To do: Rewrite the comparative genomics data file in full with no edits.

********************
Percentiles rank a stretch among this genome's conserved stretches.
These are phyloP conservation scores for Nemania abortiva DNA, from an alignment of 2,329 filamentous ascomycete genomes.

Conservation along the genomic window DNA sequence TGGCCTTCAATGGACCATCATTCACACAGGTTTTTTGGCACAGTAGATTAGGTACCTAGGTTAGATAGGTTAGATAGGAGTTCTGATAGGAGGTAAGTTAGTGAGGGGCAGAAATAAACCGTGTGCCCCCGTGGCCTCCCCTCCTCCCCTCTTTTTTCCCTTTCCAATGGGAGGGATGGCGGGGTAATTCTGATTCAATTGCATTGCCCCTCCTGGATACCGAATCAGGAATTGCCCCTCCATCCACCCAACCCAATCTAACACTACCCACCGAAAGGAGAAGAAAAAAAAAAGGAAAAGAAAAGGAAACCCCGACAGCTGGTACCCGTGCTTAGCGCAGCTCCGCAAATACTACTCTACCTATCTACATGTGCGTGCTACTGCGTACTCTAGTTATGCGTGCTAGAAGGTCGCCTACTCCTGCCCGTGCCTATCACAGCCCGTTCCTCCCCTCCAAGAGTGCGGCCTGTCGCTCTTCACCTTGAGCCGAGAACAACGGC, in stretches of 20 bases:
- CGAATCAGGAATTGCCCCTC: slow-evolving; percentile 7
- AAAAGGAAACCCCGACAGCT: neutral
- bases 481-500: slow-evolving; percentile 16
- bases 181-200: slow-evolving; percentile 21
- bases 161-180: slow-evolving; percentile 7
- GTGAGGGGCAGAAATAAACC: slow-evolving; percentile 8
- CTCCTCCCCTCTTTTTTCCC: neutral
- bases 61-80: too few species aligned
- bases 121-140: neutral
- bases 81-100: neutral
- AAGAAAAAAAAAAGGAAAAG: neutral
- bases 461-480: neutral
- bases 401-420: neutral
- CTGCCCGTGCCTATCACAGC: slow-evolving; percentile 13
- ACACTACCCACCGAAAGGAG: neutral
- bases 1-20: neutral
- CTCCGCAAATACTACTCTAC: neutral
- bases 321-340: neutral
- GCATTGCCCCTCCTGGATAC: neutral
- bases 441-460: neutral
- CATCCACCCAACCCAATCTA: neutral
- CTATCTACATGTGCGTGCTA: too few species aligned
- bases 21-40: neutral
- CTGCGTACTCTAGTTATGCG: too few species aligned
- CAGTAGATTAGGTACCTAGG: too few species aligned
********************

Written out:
Percentiles rank a stretch among this genome's conserved stretches.
These are phyloP conservation scores for Nemania abortiva DNA, from an alignment of 2,329 filamentous ascomycete genomes.

Conservation along the genomic window DNA sequence TGGCCTTCAATGGACCATCATTCACACAGGTTTTTTGGCACAGTAGATTAGGTACCTAGGTTAGATAGGTTAGATAGGAGTTCTGATAGGAGGTAAGTTAGTGAGGGGCAGAAATAAACCGTGTGCCCCCGTGGCCTCCCCTCCTCCCCTCTTTTTTCCCTTTCCAATGGGAGGGATGGCGGGGTAATTCTGATTCAATTGCATTGCCCCTCCTGGATACCGAATCAGGAATTGCCCCTCCATCCACCCAACCCAATCTAACACTACCCACCGAAAGGAGAAGAAAAAAAAAAGGAAAAGAAAAGGAAACCCCGACAGCTGGTACCCGTGCTTAGCGCAGCTCCGCAAATACTACTCTACCTATCTACATGTGCGTGCTACTGCGTACTCTAGTTATGCGTGCTAGAAGGTCGCCTACTCCTGCCCGTGCCTATCACAGCCCGTTCCTCCCCTCCAAGAGTGCGGCCTGTCGCTCTTCACCTTGAGCCGAGAACAACGGC, in stretches of 20 bases:
- CGAATCAGGAATTGCCCCTC: slow-evolving; percentile 7
- AAAAGGAAACCCCGACAGCT: neutral
- bases 481-500: slow-evolving; percentile 16
- bases 181-200: slow-evolving; percentile 21
- bases 161-180: slow-evolving; percentile 7
- GTGAGGGGCAGAAATAAACC: slow-evolving; percentile 8
- CTCCTCCCCTCTTTTTTCCC: neutral
- bases 61-80: too few species aligned
- bases 121-140: neutral
- bases 81-100: neutral
- AAGAAAAAAAAAAGGAAAAG: neutral
- bases 461-480: neutral
- bases 401-420: neutral
- CTGCCCGTGCCTATCACAGC: slow-evolving; percentile 13
- ACACTACCCACCGAAAGGAG: neutral
- bases 1-20: neutral
- CTCCGCAAATACTACTCTAC: neutral
- bases 321-340: neutral
- GCATTGCCCCTCCTGGATAC: neutral
- bases 441-460: neutral
- CATCCACCCAACCCAATCTA: neutral
- CTATCTACATGTGCGTGCTA: too few species aligned
- bases 21-40: neutral
- CTGCGTACTCTAGTTATGCG: too few species aligned
- CAGTAGATTAGGTACCTAGG: too few species aligned